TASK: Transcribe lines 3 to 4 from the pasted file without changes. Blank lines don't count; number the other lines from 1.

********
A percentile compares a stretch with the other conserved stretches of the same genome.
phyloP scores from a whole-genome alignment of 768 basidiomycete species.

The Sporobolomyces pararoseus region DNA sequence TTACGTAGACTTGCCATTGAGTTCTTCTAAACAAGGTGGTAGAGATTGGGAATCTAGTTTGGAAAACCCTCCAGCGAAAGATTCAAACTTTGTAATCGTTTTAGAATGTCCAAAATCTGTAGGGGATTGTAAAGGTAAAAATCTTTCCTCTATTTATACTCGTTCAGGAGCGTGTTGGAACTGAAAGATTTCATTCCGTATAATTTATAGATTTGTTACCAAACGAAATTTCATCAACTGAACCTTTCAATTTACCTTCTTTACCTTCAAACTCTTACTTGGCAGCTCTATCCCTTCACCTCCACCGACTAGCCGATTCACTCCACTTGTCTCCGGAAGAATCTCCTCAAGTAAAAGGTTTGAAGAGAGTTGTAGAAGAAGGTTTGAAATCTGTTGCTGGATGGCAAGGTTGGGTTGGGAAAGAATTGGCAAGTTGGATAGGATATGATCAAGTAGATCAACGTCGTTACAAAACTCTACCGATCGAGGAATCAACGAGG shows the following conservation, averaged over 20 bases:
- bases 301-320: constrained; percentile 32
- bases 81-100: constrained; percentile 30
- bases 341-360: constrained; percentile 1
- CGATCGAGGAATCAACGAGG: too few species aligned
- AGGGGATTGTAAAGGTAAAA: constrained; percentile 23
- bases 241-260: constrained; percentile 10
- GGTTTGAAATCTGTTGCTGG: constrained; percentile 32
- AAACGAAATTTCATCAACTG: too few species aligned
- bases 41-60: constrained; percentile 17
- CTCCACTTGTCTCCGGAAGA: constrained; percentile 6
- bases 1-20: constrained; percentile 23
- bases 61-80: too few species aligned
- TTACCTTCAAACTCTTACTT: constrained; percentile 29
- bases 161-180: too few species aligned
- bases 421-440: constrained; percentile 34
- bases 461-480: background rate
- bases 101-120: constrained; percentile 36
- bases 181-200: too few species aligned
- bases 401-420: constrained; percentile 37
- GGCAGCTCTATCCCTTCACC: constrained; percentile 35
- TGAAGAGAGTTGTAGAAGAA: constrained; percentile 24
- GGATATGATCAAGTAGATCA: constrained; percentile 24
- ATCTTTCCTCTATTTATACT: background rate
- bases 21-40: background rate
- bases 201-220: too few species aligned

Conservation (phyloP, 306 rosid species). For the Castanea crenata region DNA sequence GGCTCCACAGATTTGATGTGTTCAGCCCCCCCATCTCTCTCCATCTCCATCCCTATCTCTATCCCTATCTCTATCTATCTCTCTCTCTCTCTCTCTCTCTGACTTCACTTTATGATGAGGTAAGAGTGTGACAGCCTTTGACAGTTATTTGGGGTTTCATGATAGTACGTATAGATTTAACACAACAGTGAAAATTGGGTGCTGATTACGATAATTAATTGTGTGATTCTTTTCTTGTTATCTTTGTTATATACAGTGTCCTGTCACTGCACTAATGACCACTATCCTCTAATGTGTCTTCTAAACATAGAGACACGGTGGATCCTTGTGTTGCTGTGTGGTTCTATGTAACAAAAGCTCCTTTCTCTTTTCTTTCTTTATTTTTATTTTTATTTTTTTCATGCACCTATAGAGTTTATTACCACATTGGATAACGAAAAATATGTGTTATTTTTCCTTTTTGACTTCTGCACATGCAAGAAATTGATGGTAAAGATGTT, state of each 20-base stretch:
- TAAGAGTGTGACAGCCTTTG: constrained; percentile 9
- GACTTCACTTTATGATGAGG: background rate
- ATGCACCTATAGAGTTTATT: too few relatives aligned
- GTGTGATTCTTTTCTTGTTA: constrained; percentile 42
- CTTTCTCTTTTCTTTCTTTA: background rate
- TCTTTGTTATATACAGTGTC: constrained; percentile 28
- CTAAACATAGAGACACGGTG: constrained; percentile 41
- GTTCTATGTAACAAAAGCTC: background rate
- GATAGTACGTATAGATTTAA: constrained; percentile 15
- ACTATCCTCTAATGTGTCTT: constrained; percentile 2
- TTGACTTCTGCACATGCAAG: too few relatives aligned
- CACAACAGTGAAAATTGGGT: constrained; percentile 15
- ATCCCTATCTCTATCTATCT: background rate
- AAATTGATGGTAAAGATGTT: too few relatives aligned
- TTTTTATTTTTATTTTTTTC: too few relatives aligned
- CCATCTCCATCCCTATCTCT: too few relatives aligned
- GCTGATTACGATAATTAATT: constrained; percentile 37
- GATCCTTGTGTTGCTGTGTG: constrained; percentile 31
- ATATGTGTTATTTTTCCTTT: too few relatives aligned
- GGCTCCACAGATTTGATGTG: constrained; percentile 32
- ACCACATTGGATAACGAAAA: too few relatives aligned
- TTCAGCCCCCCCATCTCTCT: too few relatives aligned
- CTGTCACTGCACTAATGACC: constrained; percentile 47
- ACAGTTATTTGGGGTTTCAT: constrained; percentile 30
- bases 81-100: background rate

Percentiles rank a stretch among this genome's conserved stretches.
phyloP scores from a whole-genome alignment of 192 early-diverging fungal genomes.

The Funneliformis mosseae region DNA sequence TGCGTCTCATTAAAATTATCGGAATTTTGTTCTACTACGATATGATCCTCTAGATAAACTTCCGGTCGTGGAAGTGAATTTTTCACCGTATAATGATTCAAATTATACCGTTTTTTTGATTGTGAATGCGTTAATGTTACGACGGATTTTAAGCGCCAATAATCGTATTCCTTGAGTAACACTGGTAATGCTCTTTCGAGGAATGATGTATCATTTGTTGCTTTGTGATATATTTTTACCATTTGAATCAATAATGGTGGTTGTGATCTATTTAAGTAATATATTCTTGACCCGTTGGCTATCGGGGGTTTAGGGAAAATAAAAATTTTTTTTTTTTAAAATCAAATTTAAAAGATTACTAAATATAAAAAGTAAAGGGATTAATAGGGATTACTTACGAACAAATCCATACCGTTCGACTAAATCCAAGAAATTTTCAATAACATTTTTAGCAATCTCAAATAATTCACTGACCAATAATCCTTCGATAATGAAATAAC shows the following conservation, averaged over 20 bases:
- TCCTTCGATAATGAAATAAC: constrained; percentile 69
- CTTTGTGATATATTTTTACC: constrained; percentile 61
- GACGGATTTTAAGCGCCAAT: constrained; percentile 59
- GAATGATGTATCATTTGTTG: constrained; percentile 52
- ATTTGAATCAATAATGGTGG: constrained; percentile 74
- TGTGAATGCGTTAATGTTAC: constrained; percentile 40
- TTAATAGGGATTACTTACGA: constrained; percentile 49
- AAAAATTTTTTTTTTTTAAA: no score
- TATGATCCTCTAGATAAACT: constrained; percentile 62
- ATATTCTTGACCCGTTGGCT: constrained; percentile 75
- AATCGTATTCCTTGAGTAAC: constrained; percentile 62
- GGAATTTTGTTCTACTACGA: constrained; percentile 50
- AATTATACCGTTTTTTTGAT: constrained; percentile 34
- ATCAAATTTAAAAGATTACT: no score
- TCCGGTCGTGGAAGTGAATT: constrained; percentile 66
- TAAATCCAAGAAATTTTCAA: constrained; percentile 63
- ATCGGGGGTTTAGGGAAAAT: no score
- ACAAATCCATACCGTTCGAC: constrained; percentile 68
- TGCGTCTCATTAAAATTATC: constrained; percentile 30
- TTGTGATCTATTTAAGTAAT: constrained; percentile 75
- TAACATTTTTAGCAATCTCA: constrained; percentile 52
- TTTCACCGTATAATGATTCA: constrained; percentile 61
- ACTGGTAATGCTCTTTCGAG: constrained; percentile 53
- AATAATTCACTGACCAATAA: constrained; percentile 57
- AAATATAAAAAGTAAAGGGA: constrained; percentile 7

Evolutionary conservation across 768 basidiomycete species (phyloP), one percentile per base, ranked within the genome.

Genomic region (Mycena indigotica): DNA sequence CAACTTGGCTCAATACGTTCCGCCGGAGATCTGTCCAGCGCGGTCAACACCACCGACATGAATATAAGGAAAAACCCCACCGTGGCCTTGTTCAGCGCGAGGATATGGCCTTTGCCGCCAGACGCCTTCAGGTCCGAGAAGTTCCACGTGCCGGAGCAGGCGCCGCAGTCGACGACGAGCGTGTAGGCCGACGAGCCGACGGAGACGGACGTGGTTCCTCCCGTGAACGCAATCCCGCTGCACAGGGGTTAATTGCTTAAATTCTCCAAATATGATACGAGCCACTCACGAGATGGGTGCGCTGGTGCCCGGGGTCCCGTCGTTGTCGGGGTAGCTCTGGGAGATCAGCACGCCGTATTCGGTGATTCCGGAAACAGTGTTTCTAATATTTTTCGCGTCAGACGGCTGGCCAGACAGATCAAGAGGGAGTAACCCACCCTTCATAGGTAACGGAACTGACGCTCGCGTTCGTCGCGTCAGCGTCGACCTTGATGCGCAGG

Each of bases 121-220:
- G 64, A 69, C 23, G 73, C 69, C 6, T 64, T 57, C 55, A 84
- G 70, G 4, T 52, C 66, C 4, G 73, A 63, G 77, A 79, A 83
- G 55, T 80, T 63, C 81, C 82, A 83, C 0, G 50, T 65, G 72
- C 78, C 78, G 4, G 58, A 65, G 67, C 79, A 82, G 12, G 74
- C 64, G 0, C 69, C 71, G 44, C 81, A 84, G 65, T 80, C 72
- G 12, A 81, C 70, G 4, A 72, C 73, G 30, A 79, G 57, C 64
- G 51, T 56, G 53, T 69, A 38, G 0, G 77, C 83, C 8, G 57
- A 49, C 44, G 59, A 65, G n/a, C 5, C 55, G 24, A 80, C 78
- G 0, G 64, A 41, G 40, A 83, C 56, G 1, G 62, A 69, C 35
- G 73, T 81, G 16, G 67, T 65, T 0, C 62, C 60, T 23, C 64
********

The Sporobolomyces pararoseus region DNA sequence TTACGTAGACTTGCCATTGAGTTCTTCTAAACAAGGTGGTAGAGATTGGGAATCTAGTTTGGAAAACCCTCCAGCGAAAGATTCAAACTTTGTAATCGTTTTAGAATGTCCAAAATCTGTAGGGGATTGTAAAGGTAAAAATCTTTCCTCTATTTATACTCGTTCAGGAGCGTGTTGGAACTGAAAGATTTCATTCCGTATAATTTATAGATTTGTTACCAAACGAAATTTCATCAACTGAACCTTTCAATTTACCTTCTTTACCTTCAAACTCTTACTTGGCAGCTCTATCCCTTCACCTCCACCGACTAGCCGATTCACTCCACTTGTCTCCGGAAGAATCTCCTCAAGTAAAAGGTTTGAAGAGAGTTGTAGAAGAAGGTTTGAAATCTGTTGCTGGATGGCAAGGTTGGGTTGGGAAAGAATTGGCAAGTTGGATAGGATATGATCAAGTAGATCAACGTCGTTACAAAACTCTACCGATCGAGGAATCAACGAGG shows the following conservation, averaged over 20 bases:
- bases 301-320: constrained; percentile 32